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I am trying to use keras and convLSTM layer to predict future weather data based on previous weather radar pictures.

I use i timesteps i.e. i radar images as input data. In my diagram, I assume i=3. These radar images go through a convLSTM keras layer. The convLSTM layer parameters require an input shape of the form : (batch_size, time, channels, image_height, image_width)

question 1 : in keras, the convLSTM layer does not require a timestep argument. So I assume it infers the number of timesteps from the input_shape. Is my understanding correct ?

In my problem, I would like to predict j timesteps ahead. It is therefore my understanding that time parameter of input_shape should equal i+j and that I should pad my input data with "blank" radar images. Indeed, this seems the way to create a many to many convLSTM layer where I need to predict timesteps ahead. In my diagram I assumed j=3 and therefore i+j=6

question 2 : is the above understanding regarding a convLSTM layer shape correct ?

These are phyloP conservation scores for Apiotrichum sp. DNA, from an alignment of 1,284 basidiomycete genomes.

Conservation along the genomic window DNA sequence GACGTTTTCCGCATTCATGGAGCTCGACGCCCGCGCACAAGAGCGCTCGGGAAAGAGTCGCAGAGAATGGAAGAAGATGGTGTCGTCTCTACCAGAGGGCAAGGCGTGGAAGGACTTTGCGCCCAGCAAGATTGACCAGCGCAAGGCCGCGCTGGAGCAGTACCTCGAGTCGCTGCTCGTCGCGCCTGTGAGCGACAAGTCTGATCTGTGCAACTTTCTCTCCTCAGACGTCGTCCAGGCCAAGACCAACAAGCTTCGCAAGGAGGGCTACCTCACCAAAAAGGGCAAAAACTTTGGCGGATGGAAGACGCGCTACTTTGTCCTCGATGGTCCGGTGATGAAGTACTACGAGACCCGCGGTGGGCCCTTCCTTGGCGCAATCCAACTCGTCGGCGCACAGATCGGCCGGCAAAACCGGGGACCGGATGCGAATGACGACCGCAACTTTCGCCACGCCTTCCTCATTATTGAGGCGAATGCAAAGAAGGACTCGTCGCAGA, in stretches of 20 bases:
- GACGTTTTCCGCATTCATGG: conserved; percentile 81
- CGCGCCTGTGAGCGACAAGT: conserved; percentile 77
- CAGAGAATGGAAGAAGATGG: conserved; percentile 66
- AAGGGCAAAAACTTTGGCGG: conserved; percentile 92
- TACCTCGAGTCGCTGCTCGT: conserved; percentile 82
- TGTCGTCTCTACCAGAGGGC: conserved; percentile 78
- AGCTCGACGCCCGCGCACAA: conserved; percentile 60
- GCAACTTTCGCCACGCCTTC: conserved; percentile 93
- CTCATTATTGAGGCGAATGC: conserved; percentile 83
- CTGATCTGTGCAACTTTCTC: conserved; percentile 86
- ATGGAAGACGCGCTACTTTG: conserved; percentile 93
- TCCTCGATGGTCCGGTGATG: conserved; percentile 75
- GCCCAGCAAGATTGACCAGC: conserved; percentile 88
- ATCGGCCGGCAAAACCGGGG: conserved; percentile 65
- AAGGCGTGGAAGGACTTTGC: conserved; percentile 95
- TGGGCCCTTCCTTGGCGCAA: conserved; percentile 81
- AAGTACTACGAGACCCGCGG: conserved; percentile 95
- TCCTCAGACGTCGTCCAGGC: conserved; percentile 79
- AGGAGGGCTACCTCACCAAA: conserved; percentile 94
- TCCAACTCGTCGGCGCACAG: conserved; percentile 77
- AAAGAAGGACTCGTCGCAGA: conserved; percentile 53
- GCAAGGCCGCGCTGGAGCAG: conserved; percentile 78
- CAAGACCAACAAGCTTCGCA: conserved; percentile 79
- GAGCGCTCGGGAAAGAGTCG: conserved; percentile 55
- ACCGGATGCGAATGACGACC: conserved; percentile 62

The capacity of the convLSTM layer will be defined by the numbers of filters inside each LSTM cell i.e. by the filters parameter of the keras convLSTM layer. For the sake of discussion, let's assume that the number of filters is defined by k. Therefore the output of each LSTM cell will be (batch_size, k, H, W) where H and W are computed according to the convolutional neural network stride S and padding P and filters dimensions F i.e.

H = image_height−F+2P/S+1

W = image_width−F+2P/S+1

The network structure would then be like this : networkStructure

Main question: How should I use these outputs to perform the desired regression i.e. to predict j timesteps ahead weather data ?

There is the well-known picture of weather nowcasting :

Weather nowcasting structure

but I can't understand how to implement this structure. Furthermore, the structure does not make sense to me based on the knowledge I have with classical deep neural network and convolutional neural network.